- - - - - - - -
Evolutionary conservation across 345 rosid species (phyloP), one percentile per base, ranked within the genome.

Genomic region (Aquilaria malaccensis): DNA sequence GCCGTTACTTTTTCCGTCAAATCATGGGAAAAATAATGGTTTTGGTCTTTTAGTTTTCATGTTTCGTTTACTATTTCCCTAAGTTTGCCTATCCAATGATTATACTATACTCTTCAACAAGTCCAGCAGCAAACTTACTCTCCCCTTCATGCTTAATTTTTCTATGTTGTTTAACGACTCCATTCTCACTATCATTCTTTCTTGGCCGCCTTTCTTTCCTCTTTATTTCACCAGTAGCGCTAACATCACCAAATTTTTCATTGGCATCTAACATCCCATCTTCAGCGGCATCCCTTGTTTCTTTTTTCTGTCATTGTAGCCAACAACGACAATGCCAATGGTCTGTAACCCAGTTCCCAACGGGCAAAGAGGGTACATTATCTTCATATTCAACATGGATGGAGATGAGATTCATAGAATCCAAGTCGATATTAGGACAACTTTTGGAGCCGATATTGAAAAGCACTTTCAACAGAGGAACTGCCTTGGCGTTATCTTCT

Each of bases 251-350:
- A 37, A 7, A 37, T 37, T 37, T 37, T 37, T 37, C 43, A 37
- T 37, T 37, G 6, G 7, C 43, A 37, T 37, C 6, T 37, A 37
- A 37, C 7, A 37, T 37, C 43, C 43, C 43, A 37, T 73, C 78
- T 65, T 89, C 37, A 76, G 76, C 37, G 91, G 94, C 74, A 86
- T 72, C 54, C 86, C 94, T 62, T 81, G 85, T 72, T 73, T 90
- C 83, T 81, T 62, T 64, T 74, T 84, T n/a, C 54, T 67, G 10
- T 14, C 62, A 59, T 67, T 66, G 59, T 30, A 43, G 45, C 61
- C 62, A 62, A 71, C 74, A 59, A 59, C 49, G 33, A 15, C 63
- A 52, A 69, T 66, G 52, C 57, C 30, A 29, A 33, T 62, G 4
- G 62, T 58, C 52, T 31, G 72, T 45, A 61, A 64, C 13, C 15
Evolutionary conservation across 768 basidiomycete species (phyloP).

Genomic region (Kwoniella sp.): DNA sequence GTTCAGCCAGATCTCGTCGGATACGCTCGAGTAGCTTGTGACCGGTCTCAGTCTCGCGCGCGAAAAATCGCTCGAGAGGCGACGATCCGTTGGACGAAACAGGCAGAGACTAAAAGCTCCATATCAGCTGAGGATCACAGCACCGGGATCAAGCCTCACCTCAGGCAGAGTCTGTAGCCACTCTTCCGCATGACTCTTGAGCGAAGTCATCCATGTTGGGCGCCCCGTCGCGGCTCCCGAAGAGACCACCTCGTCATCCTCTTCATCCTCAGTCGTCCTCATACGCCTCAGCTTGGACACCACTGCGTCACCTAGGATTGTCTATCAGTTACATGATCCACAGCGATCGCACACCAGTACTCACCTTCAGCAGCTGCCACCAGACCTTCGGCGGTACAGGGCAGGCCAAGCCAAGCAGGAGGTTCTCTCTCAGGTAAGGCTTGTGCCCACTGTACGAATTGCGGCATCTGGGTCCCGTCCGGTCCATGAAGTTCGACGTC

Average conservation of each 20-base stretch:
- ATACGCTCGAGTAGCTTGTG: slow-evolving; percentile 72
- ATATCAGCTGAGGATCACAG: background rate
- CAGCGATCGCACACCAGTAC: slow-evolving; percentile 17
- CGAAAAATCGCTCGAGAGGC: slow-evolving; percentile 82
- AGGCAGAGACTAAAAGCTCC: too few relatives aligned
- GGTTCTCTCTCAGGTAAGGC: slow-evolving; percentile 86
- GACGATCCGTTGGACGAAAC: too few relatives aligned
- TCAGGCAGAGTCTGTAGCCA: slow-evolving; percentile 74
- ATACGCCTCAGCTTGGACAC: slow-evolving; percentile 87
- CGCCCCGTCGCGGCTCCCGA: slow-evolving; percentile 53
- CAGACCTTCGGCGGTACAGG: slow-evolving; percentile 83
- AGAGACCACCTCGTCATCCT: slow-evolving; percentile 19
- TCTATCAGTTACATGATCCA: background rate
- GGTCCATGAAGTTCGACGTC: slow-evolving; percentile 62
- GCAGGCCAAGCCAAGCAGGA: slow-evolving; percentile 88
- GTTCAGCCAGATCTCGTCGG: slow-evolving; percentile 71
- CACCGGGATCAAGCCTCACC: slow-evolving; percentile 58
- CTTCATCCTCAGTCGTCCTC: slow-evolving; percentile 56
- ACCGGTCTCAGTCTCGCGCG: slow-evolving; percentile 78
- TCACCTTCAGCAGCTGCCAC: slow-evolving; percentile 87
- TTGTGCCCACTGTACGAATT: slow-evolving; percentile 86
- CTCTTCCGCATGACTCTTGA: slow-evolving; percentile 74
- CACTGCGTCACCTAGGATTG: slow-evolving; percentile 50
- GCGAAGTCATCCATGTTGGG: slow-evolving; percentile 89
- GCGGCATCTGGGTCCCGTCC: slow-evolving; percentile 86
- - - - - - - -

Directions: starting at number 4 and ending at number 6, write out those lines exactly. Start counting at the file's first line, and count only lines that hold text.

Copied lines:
- A 37, A 7, A 37, T 37, T 37, T 37, T 37, T 37, C 43, A 37
- T 37, T 37, G 6, G 7, C 43, A 37, T 37, C 6, T 37, A 37
- A 37, C 7, A 37, T 37, C 43, C 43, C 43, A 37, T 73, C 78